Jeremy's Weblog

I recently graduated from Harvard Law School. This is my weblog. It tries to be funny. E-mail me if you like it. For an index of what's lurking in the archives, sorted by category, click here.

Friday, May 14, 2004

I woke up this morning, and I can't believe I've finished two years of law school. It seems like I just started. It goes by quickly. Especially the most recent semester, because by now nothing much is new, and so you get into a routine and time just flies.

I'm contemplating a post here, and I'm not sure exactly what I want it to say. On Monday I start my summer job, which hasn't gotten much attention on here since the fall recruiting season, mostly because once they hire you, there's not that much to do until you start working there. I've already mentioned I'm in New York. So that limits the universe to about 4,000 places I could be. I have no idea if anyone at the firm I'll be at reads this already, or even knows it exists. I've got to believe someone has seen it -- if not someone at the firm, then someone in my summer class. Regardless, obviously I write as if they're reading every word. Which, and maybe this is naive, I honestly don't think changes anything, since most of the things I think about and find myself wanting to write about are riffs on reality, and on the insignificant details, not to write Ron Suskind's "The Price of Loyalty" and try to bring down an administration. Frankly, lately I don't feel I've been writing tons of things that are particularly relevant, and interesting, and thought-provoking, and insightful. Maybe I never have been, but I didn't notice it. And hopefully you've enjoyed what I've been writing regardless. I hope you have. But part of me, perhaps naively, feels like this summer gig, at least by being something new and different and interesting, will give me lots of neat new things to say, and breathe some exciting new life into this weblog thing. Two years ago, when I started this, there were not nearly as many law students with weblogs as there are now. People can find out what life is like... pretty much everywhere. But I'm not sure I've seen a ton of summer associate stories. So what I'm saying is that I want to give you something cool here. I want to be a destination. I want to offer something no one else is. So I will try. I may not succeed. But I will try. I've read a decent number of weblog posts that say people are writing for themselves. In a way I'm writing for myself. In a bigger way I'm writing for an audience. In a way, this whole thing has been an experiment to see if I can build an audience, and if I have interesting things to say. I've built a little bit of an audience. This, to me, feels like the point where I say: stick with me. Not because I'm asking you to, but because I'm going to make this worth your three minutes to read it every day. Or at least I'm going to try. I don't what the point of this whole post is. But one of the interesting things about weblogs is the potential for every three days to be a meaningful moment of some sort: it's either your birthday, your weblog's anniversary, your 1000th post, your 100000th visitor, the end of a semester, the beginning of a festival, or the demarcation of some other significant life event. And everything feels worthy of a self-reflective, 800-word creation. Ah, isn't it beautiful. I think I have some never-before-written law school advice posts churning in my head for the weekend. But on Monday I step into a law firm office for the first time not as one seeking a job, but one, uh, seeking a job? I honestly don't really know what to expect. I've heard stories, but do I really believe them? Do I really think they take us out for 2-hour lunches every day? I kind of hope they don't, since I'd hate for a good meal to become such a habit that I can't enjoy it.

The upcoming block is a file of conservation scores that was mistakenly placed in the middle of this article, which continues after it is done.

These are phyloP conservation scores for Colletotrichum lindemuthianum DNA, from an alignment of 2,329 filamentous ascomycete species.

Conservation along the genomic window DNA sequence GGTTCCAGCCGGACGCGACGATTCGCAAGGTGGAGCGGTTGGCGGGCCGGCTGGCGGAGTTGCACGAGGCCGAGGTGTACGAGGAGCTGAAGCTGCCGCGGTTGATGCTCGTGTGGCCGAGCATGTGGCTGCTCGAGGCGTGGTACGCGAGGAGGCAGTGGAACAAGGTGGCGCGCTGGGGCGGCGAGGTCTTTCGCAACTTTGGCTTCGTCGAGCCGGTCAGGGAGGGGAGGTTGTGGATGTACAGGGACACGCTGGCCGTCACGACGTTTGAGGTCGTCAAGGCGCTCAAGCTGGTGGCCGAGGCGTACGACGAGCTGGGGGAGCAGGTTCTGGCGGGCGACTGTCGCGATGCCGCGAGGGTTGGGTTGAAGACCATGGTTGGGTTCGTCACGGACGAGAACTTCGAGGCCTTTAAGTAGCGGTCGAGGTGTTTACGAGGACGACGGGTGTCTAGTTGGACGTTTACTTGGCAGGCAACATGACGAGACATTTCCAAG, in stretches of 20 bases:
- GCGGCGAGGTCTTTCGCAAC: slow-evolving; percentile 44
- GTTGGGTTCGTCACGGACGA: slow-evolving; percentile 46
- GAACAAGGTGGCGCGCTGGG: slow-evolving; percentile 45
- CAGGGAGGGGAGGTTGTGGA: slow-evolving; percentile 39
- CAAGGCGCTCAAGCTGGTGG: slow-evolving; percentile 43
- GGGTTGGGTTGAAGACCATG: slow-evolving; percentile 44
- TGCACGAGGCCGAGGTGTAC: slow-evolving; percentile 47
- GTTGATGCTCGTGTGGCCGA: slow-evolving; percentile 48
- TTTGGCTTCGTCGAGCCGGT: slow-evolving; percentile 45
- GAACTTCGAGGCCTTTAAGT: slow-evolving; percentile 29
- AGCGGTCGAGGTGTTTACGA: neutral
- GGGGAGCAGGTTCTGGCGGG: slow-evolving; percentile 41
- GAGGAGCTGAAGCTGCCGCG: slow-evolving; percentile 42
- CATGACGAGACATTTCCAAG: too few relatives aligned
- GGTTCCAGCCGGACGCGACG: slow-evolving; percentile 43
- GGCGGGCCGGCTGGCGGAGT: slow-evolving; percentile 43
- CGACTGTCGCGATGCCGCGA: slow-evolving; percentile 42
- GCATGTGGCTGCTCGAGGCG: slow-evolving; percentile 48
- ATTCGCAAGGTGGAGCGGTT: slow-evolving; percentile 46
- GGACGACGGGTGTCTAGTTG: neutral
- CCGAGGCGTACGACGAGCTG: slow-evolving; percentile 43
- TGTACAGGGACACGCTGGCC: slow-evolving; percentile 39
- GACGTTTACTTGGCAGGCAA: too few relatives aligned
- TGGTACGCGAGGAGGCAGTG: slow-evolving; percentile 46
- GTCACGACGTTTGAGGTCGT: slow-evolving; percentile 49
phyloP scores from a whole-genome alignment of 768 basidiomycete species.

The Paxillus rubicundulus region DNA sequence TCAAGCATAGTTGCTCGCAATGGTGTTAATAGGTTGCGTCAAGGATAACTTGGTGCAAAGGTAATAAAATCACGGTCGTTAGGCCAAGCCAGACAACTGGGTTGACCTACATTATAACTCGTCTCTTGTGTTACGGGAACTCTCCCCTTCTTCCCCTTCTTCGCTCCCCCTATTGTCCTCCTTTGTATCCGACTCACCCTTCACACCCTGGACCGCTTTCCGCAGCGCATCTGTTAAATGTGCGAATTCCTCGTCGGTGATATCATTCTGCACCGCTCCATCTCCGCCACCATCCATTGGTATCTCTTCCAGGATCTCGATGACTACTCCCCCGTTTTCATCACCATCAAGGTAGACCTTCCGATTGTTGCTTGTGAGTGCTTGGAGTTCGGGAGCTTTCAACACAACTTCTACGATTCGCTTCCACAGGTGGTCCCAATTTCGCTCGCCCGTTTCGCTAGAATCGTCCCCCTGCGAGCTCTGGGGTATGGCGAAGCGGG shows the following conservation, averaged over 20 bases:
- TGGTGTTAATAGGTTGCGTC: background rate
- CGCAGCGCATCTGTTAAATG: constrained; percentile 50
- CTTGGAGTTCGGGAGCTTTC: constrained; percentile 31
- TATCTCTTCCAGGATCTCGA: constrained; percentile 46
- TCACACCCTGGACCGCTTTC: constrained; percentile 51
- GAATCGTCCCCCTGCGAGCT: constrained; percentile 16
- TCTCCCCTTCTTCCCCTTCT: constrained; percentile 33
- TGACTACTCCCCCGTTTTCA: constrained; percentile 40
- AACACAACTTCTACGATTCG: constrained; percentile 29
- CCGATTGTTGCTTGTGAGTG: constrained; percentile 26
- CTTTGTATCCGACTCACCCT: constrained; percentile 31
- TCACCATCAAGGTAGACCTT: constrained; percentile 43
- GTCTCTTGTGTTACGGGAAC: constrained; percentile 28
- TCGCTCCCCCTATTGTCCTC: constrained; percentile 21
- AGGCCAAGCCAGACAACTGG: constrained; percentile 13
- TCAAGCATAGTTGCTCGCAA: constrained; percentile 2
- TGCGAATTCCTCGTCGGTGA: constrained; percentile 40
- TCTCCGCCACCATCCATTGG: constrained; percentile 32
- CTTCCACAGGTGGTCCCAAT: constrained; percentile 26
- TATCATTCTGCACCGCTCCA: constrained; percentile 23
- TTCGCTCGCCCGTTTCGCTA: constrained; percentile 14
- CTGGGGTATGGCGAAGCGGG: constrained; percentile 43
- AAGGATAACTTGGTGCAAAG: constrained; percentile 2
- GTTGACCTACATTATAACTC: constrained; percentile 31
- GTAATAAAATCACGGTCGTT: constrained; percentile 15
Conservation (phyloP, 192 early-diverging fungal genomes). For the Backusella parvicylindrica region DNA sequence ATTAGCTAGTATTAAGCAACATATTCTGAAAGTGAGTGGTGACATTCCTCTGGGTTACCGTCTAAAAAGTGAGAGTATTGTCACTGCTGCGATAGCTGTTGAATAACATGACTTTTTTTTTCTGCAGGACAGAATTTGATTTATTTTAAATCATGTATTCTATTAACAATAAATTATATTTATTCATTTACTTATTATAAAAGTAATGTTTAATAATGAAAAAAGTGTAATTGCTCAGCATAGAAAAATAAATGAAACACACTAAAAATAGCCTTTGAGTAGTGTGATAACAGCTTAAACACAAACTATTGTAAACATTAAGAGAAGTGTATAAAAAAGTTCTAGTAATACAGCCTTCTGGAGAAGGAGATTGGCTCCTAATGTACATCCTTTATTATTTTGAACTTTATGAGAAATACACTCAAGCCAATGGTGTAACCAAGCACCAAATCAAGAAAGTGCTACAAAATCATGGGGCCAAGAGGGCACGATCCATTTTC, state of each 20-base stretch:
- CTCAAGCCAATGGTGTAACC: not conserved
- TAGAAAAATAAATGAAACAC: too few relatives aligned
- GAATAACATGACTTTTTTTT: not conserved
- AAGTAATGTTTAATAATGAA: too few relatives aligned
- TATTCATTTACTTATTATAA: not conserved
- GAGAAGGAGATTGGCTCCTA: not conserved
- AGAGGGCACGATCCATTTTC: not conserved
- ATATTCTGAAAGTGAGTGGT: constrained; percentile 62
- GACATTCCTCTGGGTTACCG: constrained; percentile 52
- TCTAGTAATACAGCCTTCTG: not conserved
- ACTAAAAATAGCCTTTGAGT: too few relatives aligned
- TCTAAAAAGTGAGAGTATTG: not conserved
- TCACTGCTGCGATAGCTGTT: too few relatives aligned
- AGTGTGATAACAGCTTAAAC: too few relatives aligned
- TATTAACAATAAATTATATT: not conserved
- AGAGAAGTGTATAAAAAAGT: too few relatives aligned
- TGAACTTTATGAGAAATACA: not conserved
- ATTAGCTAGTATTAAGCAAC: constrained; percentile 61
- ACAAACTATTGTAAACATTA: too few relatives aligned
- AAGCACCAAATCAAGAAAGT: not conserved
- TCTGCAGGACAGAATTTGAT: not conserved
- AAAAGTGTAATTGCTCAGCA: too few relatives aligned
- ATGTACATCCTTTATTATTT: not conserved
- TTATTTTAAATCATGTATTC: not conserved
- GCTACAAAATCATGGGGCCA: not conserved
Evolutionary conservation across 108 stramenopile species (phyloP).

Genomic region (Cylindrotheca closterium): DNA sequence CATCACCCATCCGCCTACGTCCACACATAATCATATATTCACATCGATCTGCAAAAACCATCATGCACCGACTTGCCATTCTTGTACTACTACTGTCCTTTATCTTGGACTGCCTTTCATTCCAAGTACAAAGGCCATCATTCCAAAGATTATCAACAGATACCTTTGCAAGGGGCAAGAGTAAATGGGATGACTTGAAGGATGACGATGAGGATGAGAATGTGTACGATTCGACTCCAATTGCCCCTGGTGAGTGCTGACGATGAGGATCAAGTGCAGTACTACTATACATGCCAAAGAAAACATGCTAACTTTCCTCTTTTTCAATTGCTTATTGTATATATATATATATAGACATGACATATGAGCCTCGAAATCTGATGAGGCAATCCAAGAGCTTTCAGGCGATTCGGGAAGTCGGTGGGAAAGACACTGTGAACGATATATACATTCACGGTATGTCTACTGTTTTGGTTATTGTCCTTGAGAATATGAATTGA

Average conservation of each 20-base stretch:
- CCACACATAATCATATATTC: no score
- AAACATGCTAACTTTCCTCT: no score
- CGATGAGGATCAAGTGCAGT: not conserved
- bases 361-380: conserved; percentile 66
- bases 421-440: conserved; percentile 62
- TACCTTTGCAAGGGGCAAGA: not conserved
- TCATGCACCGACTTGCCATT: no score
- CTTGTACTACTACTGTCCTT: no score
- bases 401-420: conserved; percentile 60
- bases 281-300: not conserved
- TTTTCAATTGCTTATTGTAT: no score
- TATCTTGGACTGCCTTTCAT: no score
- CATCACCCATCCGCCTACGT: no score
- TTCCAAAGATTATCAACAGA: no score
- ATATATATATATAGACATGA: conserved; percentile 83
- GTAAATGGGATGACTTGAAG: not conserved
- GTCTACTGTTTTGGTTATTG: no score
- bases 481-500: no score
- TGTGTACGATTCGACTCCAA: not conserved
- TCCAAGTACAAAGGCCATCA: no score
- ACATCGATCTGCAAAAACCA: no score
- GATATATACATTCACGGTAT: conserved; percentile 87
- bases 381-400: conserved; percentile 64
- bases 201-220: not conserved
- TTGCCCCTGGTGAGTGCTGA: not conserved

If you've gotten all the way down here, you deserve some links. If you're still taking exams, or even if you're not, read Waddling Kitchen for some ideas about what to eat. He writes about food well. If you want to know my pre-law-firm conception of a good supervising attorney, see here. For a bad one, see here.